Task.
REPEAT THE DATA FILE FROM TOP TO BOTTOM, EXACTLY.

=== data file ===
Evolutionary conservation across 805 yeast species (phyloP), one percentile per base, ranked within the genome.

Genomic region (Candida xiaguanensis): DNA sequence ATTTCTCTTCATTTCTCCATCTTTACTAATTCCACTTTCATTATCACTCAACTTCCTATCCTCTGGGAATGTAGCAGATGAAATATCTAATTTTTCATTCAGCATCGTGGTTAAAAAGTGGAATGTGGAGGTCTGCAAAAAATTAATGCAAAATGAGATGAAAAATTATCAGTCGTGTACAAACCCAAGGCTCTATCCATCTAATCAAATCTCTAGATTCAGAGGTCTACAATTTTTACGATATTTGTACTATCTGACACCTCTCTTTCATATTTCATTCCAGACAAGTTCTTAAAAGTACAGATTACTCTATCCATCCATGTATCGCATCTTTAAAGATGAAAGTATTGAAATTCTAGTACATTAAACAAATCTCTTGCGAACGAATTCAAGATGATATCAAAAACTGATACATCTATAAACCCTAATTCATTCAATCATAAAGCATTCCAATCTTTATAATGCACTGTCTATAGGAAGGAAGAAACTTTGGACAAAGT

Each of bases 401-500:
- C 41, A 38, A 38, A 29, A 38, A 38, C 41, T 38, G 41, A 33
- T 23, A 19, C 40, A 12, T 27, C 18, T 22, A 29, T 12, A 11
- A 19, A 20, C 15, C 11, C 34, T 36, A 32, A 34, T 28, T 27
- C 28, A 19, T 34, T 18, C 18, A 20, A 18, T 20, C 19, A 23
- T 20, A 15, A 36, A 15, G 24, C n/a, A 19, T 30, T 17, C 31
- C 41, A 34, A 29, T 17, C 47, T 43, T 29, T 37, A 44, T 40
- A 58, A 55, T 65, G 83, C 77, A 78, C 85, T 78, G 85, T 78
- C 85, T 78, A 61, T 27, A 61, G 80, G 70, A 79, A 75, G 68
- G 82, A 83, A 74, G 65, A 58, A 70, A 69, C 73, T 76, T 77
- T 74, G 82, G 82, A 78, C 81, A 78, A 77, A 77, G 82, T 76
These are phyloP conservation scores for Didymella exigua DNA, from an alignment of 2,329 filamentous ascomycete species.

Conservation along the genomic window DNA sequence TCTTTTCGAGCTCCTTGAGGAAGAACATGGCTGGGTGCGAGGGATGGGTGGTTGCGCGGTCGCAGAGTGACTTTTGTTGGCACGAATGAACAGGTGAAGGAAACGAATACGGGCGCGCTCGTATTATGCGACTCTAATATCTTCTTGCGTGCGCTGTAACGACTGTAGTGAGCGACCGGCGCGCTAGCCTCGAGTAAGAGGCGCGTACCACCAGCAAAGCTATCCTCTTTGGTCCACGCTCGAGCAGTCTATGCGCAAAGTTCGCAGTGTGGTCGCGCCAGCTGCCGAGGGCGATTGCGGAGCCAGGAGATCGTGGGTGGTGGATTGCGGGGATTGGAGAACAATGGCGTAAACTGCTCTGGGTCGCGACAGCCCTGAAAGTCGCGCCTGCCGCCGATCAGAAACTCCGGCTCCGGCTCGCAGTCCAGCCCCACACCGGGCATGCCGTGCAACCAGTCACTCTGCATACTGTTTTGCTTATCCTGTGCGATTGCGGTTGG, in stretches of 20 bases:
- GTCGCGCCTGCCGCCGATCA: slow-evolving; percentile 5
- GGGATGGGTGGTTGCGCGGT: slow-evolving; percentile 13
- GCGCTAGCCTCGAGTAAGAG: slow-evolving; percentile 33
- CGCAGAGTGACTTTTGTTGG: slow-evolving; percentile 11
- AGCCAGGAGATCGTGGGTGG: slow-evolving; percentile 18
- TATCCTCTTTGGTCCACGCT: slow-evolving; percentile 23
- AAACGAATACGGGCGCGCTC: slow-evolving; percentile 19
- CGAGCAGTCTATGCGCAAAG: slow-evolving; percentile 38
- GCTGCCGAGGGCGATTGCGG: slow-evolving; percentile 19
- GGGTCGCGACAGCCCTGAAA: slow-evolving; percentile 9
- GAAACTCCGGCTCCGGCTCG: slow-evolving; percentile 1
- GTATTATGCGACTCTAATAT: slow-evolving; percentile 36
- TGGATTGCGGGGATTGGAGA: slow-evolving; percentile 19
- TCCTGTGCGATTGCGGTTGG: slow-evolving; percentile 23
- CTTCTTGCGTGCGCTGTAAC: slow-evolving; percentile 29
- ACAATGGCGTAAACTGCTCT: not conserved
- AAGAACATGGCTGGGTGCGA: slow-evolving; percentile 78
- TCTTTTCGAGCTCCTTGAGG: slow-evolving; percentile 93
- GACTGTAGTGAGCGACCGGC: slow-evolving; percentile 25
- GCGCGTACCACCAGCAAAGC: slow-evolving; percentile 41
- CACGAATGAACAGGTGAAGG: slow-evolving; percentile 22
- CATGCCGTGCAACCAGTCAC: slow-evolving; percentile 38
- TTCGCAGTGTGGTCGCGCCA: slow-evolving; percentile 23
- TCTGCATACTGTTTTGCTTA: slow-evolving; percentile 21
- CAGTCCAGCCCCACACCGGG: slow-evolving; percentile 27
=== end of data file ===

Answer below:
Evolutionary conservation across 805 yeast species (phyloP), one percentile per base, ranked within the genome.

Genomic region (Candida xiaguanensis): DNA sequence ATTTCTCTTCATTTCTCCATCTTTACTAATTCCACTTTCATTATCACTCAACTTCCTATCCTCTGGGAATGTAGCAGATGAAATATCTAATTTTTCATTCAGCATCGTGGTTAAAAAGTGGAATGTGGAGGTCTGCAAAAAATTAATGCAAAATGAGATGAAAAATTATCAGTCGTGTACAAACCCAAGGCTCTATCCATCTAATCAAATCTCTAGATTCAGAGGTCTACAATTTTTACGATATTTGTACTATCTGACACCTCTCTTTCATATTTCATTCCAGACAAGTTCTTAAAAGTACAGATTACTCTATCCATCCATGTATCGCATCTTTAAAGATGAAAGTATTGAAATTCTAGTACATTAAACAAATCTCTTGCGAACGAATTCAAGATGATATCAAAAACTGATACATCTATAAACCCTAATTCATTCAATCATAAAGCATTCCAATCTTTATAATGCACTGTCTATAGGAAGGAAGAAACTTTGGACAAAGT

Each of bases 401-500:
- C 41, A 38, A 38, A 29, A 38, A 38, C 41, T 38, G 41, A 33
- T 23, A 19, C 40, A 12, T 27, C 18, T 22, A 29, T 12, A 11
- A 19, A 20, C 15, C 11, C 34, T 36, A 32, A 34, T 28, T 27
- C 28, A 19, T 34, T 18, C 18, A 20, A 18, T 20, C 19, A 23
- T 20, A 15, A 36, A 15, G 24, C n/a, A 19, T 30, T 17, C 31
- C 41, A 34, A 29, T 17, C 47, T 43, T 29, T 37, A 44, T 40
- A 58, A 55, T 65, G 83, C 77, A 78, C 85, T 78, G 85, T 78
- C 85, T 78, A 61, T 27, A 61, G 80, G 70, A 79, A 75, G 68
- G 82, A 83, A 74, G 65, A 58, A 70, A 69, C 73, T 76, T 77
- T 74, G 82, G 82, A 78, C 81, A 78, A 77, A 77, G 82, T 76
These are phyloP conservation scores for Didymella exigua DNA, from an alignment of 2,329 filamentous ascomycete species.

Conservation along the genomic window DNA sequence TCTTTTCGAGCTCCTTGAGGAAGAACATGGCTGGGTGCGAGGGATGGGTGGTTGCGCGGTCGCAGAGTGACTTTTGTTGGCACGAATGAACAGGTGAAGGAAACGAATACGGGCGCGCTCGTATTATGCGACTCTAATATCTTCTTGCGTGCGCTGTAACGACTGTAGTGAGCGACCGGCGCGCTAGCCTCGAGTAAGAGGCGCGTACCACCAGCAAAGCTATCCTCTTTGGTCCACGCTCGAGCAGTCTATGCGCAAAGTTCGCAGTGTGGTCGCGCCAGCTGCCGAGGGCGATTGCGGAGCCAGGAGATCGTGGGTGGTGGATTGCGGGGATTGGAGAACAATGGCGTAAACTGCTCTGGGTCGCGACAGCCCTGAAAGTCGCGCCTGCCGCCGATCAGAAACTCCGGCTCCGGCTCGCAGTCCAGCCCCACACCGGGCATGCCGTGCAACCAGTCACTCTGCATACTGTTTTGCTTATCCTGTGCGATTGCGGTTGG, in stretches of 20 bases:
- GTCGCGCCTGCCGCCGATCA: slow-evolving; percentile 5
- GGGATGGGTGGTTGCGCGGT: slow-evolving; percentile 13
- GCGCTAGCCTCGAGTAAGAG: slow-evolving; percentile 33
- CGCAGAGTGACTTTTGTTGG: slow-evolving; percentile 11
- AGCCAGGAGATCGTGGGTGG: slow-evolving; percentile 18
- TATCCTCTTTGGTCCACGCT: slow-evolving; percentile 23
- AAACGAATACGGGCGCGCTC: slow-evolving; percentile 19
- CGAGCAGTCTATGCGCAAAG: slow-evolving; percentile 38
- GCTGCCGAGGGCGATTGCGG: slow-evolving; percentile 19
- GGGTCGCGACAGCCCTGAAA: slow-evolving; percentile 9
- GAAACTCCGGCTCCGGCTCG: slow-evolving; percentile 1
- GTATTATGCGACTCTAATAT: slow-evolving; percentile 36
- TGGATTGCGGGGATTGGAGA: slow-evolving; percentile 19
- TCCTGTGCGATTGCGGTTGG: slow-evolving; percentile 23
- CTTCTTGCGTGCGCTGTAAC: slow-evolving; percentile 29
- ACAATGGCGTAAACTGCTCT: not conserved
- AAGAACATGGCTGGGTGCGA: slow-evolving; percentile 78
- TCTTTTCGAGCTCCTTGAGG: slow-evolving; percentile 93
- GACTGTAGTGAGCGACCGGC: slow-evolving; percentile 25
- GCGCGTACCACCAGCAAAGC: slow-evolving; percentile 41
- CACGAATGAACAGGTGAAGG: slow-evolving; percentile 22
- CATGCCGTGCAACCAGTCAC: slow-evolving; percentile 38
- TTCGCAGTGTGGTCGCGCCA: slow-evolving; percentile 23
- TCTGCATACTGTTTTGCTTA: slow-evolving; percentile 21
- CAGTCCAGCCCCACACCGGG: slow-evolving; percentile 27